Welcome to the latest edition of Clark Matters, my monthly email newsletter to help keep you abreast of federal politics and what I’ve been up to.
It was good to see the Safeguard Mechanism (Crediting) Amendment Bill finally pass through the Parliament. The collaboration between the Government and the crossbench in both the House and the Senate is demonstrated through the strength of the Bill.
The Bill introduces a cap on emissions and will implement stricter rules regarding the use of offsets. It will also limit new coal and gas projects with there being a requirement to assess the impact new projects will have on the climate.
Despite this key step, more still needs to be done to achieve Australia’s commitments to net zero emissions by 2050. I will continue to push for the complete phase out of fossil fuels in Australia.
ATO whistleblower setback highlights urgent need for reform
The decision by the South Australian District Court to dismiss Richard Boyle’s whistleblowing defence shows again how deficient the federal Public Interest Disclosure Act is. Mr Boyle is being prosecuted for blowing the whistle on unethical debt recovery practices within the Australian Taxation Office, but he would never have been in this position in the first place if there were strong whistleblower protections in place.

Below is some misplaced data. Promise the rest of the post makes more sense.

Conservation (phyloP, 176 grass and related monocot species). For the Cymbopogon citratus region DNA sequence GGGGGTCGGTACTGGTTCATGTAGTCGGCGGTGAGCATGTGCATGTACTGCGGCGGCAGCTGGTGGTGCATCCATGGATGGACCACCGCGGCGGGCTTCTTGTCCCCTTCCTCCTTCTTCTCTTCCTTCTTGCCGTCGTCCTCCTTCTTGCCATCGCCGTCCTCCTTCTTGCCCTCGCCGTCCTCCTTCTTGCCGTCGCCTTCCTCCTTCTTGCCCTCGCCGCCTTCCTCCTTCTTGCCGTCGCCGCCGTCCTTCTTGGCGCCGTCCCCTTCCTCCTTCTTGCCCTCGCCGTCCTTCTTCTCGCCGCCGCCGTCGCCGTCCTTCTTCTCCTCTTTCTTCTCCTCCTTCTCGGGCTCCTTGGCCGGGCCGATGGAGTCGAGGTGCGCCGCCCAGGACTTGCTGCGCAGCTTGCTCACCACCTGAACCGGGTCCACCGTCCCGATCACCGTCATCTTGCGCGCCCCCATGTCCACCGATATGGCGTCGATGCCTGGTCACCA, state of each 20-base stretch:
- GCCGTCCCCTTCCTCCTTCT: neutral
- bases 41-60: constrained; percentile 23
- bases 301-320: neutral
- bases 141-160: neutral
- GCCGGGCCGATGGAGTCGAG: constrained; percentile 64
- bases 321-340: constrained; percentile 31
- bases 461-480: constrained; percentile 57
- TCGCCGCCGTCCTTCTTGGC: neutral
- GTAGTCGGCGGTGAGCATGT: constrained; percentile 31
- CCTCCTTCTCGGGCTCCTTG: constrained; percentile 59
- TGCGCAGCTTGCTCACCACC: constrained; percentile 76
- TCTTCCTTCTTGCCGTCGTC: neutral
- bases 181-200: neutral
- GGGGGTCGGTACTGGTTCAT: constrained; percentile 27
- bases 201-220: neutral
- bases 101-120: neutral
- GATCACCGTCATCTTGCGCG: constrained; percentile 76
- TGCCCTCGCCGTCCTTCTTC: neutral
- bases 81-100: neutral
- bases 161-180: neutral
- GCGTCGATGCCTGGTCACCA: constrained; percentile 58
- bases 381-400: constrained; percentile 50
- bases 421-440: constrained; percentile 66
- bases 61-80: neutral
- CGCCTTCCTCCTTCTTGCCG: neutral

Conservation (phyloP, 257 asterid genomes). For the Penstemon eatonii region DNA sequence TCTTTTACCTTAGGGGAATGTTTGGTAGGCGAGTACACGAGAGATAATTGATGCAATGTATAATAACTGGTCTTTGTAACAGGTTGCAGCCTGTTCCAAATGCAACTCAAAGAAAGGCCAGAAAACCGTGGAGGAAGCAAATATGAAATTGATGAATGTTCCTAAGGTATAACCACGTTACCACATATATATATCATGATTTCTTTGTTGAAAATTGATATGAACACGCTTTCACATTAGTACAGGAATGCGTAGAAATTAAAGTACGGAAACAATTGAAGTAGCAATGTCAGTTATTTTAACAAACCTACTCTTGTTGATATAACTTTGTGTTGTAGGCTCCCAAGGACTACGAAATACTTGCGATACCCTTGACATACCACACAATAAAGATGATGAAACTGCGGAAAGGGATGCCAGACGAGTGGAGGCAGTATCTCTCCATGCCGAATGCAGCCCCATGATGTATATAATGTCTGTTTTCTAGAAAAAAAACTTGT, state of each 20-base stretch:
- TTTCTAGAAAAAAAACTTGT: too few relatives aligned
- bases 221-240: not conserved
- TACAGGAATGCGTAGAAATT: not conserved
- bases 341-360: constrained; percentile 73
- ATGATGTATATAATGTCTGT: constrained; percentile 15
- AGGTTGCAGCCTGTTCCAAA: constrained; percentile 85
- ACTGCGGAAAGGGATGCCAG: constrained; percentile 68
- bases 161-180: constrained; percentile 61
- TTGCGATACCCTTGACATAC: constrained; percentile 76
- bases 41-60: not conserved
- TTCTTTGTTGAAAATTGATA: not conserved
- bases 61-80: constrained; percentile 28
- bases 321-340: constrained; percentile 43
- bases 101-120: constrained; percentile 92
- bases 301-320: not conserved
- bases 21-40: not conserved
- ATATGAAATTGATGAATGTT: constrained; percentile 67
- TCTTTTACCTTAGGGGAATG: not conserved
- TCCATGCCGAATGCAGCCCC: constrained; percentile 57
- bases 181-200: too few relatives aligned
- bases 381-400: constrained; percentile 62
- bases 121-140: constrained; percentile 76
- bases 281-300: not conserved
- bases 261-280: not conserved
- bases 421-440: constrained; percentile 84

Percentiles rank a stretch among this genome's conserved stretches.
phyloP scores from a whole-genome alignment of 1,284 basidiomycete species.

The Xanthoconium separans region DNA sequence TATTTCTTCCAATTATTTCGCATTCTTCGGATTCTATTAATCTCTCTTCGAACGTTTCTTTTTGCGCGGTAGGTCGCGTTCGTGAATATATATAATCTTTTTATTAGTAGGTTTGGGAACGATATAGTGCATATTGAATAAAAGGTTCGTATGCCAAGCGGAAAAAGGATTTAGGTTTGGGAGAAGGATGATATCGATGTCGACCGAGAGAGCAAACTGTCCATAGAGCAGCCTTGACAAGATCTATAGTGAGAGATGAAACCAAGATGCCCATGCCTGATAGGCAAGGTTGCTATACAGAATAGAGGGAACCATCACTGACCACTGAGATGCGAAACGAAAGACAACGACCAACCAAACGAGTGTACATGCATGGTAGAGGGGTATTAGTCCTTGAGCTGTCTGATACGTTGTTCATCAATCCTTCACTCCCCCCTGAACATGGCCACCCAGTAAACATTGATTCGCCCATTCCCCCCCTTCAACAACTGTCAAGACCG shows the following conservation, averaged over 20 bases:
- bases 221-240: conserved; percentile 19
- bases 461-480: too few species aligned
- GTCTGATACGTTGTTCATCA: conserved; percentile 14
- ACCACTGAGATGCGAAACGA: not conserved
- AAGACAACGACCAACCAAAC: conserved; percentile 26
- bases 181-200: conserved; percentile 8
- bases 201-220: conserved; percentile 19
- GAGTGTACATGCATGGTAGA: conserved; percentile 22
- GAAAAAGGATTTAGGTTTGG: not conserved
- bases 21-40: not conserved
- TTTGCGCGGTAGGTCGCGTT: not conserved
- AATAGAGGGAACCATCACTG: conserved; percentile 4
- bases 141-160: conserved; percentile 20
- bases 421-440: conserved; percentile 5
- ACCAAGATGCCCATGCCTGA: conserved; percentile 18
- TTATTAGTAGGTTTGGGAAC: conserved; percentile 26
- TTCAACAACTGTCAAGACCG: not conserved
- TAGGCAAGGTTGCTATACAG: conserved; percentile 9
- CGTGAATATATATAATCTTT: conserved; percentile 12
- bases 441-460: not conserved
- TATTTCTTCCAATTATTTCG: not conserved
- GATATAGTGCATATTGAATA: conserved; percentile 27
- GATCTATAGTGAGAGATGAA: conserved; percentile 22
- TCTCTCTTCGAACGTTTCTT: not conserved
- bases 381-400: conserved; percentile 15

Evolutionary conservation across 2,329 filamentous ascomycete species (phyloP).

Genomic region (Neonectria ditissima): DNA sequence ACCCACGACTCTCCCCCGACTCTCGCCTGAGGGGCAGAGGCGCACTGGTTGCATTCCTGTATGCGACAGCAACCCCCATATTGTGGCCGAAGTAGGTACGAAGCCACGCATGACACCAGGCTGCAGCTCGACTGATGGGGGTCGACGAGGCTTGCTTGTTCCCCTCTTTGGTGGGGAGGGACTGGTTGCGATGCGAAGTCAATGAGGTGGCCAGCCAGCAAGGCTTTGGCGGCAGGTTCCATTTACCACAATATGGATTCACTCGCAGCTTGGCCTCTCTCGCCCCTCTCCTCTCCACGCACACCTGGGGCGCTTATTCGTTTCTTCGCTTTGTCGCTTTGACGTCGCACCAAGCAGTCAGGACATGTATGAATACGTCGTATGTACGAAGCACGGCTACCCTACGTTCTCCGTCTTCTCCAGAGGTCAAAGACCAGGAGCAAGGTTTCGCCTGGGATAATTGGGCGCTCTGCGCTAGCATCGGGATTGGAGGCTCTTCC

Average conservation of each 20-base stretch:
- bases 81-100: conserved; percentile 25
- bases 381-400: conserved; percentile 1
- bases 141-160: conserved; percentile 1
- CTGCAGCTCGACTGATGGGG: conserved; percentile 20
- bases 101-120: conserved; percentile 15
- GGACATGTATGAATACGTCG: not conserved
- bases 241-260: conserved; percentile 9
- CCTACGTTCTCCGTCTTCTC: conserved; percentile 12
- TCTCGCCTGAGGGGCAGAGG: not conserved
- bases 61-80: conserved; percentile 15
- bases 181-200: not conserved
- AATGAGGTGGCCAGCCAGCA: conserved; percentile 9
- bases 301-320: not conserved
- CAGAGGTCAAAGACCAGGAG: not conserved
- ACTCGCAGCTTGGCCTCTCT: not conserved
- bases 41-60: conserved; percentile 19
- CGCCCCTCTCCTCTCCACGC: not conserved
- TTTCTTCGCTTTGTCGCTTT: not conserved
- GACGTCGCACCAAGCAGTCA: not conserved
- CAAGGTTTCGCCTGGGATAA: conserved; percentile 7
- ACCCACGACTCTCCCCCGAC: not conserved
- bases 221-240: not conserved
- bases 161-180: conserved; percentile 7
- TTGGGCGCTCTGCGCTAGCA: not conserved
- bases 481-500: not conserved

The Federal Government understands there are deficiencies and is reviewing the Act. But until that review is completed and the Act is amended, the Government should do the right thing and drop the legal action against Mr Boyle.
Whistleblowers are vital to a healthy democracy and should be protected, not punished. This case reveals the urgent need for reform, including the creation of a whistleblower protection authority that covers both the public and private sectors.
Loot boxes reform falls short
The Federal Government’s proposed reforms to the National Classification Scheme fail to stop young people from being exposed to gambling like features that are present in video games. The fact that it intends to only introduce a classification of M for computer games containing paid loot boxes is absurd. To pay to participate in a game of chance with the possibility of a reward is gambling by any definition and should be banned for people under the age of 18.
By rating games containing loot boxes as M, children aged between 15 and 18 will continue to be exposed to harmful gambling simulators, with it being likely that people younger than 15 will be able to access them given how easy it is for anyone to purchase a M-rated product. Research shows that the largest cohort of people gambling online are 18 to 24-year-old males. And with the way loot boxes entice players to keep coming back for desirable items, it’s obvious that young people who are spending a lot of money on these games are being groomed for future gambling.
The Government needs to support my Classification (Publications, Films and Computer Games) Amendment (Loot Boxes) Bill 2022, if it wants to be serious on this issue and protect young people from gambling like features in video games. My Bill requires the Classification Board to classify any game with loot boxes as R18+ or RC. Moreover it requires clear labelling to be present so parents and guardians know when their children are exposed to these features.